History Notes Part XXIII – Important Events (Static GK Material for Competitive Exams)
Jallianwala Bagh Massacre, Home Rule Movement, Dr. Annie Besant, August Declaration, Rowlatt Act, Rowlatt Satyagraha, Dr. Kitchlu and Dr. Satyapal , Lucknow Pact, Lucent G.K. material for History, Pearson Study Material, History Notes, History Notes for Competitive Exams,Subsidiary Alliance, One Liners for History.
Table Of Content
Home Rule Movement (1915-1916)
- The Home Rule Movement was started in India inn September 1916 by Dr. Annie Besant.
- The Home Rule Movement was inspired by the Irish Rebellion. The Movement spread rapidly all over India and the branches of the Home Rule league were established in all parts of India.
- Bal Gangadhar Tilak whole heartedly supported this movement. Tilak joined forces with Dr. Annie Besant and persuaded the Muslim League to support this programme.
- The league demanded Home Rule, or Self Government within the British Empire for all of India. By seeing number of protests British Government arrested Annie Besant in 1917.
- The movement spread out and made its impact in the interior villages of India.
- The League spread political awareness in new areas like Sindh, Bihar, Orrissa, Madras, Central and United provinces.
- Arrest of Annie Besant led to nation wide protests.
- The pressure of the movement led to Montague’s declaration on 20 August 1917 which stated that ”progressive realization of responsible government in India” was the policy of the British Government.
Lucknow Pact (1916)
- The Lucknow pact was an important agreement which established Hindu-Muslim unity. Congress and Muslim held sessions at Lucknow in 1916 and concluded the Lucknow pact.
- After the war between Britain and Turkey, Anti-British feelings were generated among the Muslims.
- INC and Muslims realized that unity and cooperation were the key to achieve freedom from British rule. So in 1916 Lucknow pct was signed in which Congress accepted the separate electorates and both organizations jointly demanded dominion status for the country.
- Hindu-Muslim Unity weakened the British administration.
- In 1916 a British policy was announced in which the association of Indians was increased and there was to be a gradual development of local self-governing institutions.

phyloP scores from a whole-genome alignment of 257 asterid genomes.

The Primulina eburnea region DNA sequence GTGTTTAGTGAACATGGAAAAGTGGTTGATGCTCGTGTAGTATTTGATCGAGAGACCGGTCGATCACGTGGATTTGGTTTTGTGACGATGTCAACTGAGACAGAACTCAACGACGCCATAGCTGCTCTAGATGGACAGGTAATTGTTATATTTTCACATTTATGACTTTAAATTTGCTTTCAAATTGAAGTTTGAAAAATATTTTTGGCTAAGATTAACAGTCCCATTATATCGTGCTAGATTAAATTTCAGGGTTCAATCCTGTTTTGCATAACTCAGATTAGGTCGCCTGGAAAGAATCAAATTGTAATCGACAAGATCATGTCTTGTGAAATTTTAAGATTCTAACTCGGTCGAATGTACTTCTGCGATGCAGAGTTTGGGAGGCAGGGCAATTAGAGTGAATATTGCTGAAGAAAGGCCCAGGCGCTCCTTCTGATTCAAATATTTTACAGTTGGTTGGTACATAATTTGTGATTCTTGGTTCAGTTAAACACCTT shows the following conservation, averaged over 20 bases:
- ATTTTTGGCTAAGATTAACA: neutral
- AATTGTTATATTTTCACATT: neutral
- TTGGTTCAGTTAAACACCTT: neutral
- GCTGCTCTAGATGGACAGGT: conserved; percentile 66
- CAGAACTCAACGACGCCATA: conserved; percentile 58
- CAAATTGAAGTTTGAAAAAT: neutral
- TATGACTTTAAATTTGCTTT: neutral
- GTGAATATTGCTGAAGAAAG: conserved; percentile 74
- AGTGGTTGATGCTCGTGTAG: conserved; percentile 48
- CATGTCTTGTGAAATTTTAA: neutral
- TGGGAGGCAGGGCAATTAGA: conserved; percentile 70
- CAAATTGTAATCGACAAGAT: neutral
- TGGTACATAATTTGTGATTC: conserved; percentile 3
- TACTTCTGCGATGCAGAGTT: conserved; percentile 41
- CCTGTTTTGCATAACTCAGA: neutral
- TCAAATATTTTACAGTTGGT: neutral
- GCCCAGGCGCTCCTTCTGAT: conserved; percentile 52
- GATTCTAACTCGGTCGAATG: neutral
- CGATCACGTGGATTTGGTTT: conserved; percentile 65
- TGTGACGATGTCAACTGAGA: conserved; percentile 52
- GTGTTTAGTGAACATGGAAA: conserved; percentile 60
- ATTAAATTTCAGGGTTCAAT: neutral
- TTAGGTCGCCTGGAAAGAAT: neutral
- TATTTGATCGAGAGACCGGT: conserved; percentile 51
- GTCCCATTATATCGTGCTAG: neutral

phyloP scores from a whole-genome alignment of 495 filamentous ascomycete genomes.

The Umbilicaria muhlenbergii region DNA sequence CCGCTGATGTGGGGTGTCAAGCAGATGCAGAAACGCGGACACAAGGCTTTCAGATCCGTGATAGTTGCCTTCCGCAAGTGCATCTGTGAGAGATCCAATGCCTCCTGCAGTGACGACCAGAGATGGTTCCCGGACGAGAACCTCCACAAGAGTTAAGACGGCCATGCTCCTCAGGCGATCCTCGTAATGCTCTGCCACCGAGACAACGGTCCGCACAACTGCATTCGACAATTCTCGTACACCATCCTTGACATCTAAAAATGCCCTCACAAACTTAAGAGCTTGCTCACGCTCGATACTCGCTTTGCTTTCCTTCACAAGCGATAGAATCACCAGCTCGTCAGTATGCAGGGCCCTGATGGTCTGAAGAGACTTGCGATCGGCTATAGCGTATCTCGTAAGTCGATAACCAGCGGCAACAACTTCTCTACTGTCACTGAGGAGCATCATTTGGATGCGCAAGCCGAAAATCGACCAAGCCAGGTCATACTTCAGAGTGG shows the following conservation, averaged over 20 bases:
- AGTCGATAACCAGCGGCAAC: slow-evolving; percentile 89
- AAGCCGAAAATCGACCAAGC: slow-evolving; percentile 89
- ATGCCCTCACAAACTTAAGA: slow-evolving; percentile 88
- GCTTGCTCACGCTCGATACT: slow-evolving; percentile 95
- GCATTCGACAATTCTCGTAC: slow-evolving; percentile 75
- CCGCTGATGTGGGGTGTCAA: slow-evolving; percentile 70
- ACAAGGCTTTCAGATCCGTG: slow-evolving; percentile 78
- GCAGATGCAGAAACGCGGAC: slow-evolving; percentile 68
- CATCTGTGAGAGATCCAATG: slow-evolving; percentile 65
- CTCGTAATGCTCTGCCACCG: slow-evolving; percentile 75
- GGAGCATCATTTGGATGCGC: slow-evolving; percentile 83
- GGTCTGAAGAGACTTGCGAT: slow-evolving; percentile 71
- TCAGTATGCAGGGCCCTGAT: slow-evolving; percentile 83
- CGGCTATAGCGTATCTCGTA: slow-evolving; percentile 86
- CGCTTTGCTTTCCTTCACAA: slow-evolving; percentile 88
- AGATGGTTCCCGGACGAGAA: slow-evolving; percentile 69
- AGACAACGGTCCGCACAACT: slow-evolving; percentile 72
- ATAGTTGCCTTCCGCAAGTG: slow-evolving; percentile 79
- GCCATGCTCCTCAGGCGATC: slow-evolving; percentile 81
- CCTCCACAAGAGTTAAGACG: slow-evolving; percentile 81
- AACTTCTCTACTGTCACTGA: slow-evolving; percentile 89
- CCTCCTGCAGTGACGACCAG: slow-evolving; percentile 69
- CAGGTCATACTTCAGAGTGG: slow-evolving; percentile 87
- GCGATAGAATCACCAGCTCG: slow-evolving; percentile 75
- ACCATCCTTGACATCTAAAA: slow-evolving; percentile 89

- By August Declaration the control over the Indian Government was to be transferred gradually to the Indian people.
- The association of Indians was increased in every branch of administration.
- The Governor retained complete control over the finances and law and order while the other departments such as education, public health, and local self- government were called transferred subjects and were to be controlled by ministers responsible to the legislatures.
Rowlatt Act (1919)
- Rowlatt Act or The Anarchical and Revolutionary Crimes Act of 1919 was a legislative act passed by the Imperial Legislative Council in Delhi on 10 March 1919.
- The Act was passed on the recommendations of the Rowlatt Committee and the act was named after British judge Sir Sidney Rowlatt.
- The act gave permissions to government to imprison any person suspected of terrorism for two years without a trial.
- The act gave the imperial authorities power to deal with all revolutionary activities. The purpose of the act was to curb the growing nationalist activities in the country.
- Mahatma Gandhi with other Indian leaders decided to protest against this act. He gave a call for Satyagraha on 6 April 1919.
- A hartal was organised in which the businesses were suspended, people would fast, pray and hold public meetings against this act.
- This event was known as Rowlatt Satyagraha.
- Gandhiji was arrested on 8 April 1919, which led to further intensification of the agitation in Delhi, Ahmadabad and Punjab.
Jallianwala Bagh Massacre (13 April 1919)
- The arrest of Dr. Kitchlu and Dr. Satyapal on April 10, 1919 under the Rowlatt Act led to the serious agitation and unrest inn Punjab.
- A pubic meeting was held on April 13, 1919 in a park called Jallianwala Bagh in Amritsar on Baisakhi where thousands of people including women and children assembled.
- Before the start of the meeting General Reginald Edward Harry Dyer ordered heavy firing on the crowd blocking the main and only entrance.
- The casualty number estimated by INC was more than 1,500 people wounded and approximately 1,000 dead.
- This massacre resulted in wrenching loss of faith in the intentions of the British Government, and inspired people to provide a more unrelenting fight for freedom.
- In 1940, Sardar Uddham Singh, a Indian patriot from Punjab, shot down Michael O’Dyer in London.
Also Read :
- History Notes XXII
- History Notes XXI
- History Notes XX
- History Notes Part XIX
- History Notes Part XVIII
- History Notes Part XVII
- History Notes Part XVI
- History Notes Part XV
- History Notes Part XIV
- History Notes Part XIII
- History Notes Part XII
- History Notes Part XI
- History Notes Part X
- History Notes Part IX
- History Notes Part VIII
- History Notes Part VII
- History Notes Part VI
- History Notes Part V
- History Notes Part IV
- History Notes III
- History Notes II
- Geography Notes III
- Geography Notes II
- History Notes
- Countries and their Capitals
- Nicknames of Cities of India and World
- Geography Notes Important Definitions
- Important Definitions and Laws of Physics III
- Geography Notes I
- Important Definitions and Laws of Physics II
- Important Definitions and Laws of Physics
- Important Facts About Metals
- Important Chemistry Terms
- Important Discoveries and Inventions Part 2
- Important Discoveries and Inventions Part 1
- Important Elements and Their Symbols
- Cups and Trophies (Associated with Sports / Games)
- Important (India and World) Days
- List of States, Capital, Chief Ministers and Governors
- Important Books and Authors
- General Knowledge for RRB Group D 2018 Exam | Present and First of India
- Important Questions from Biology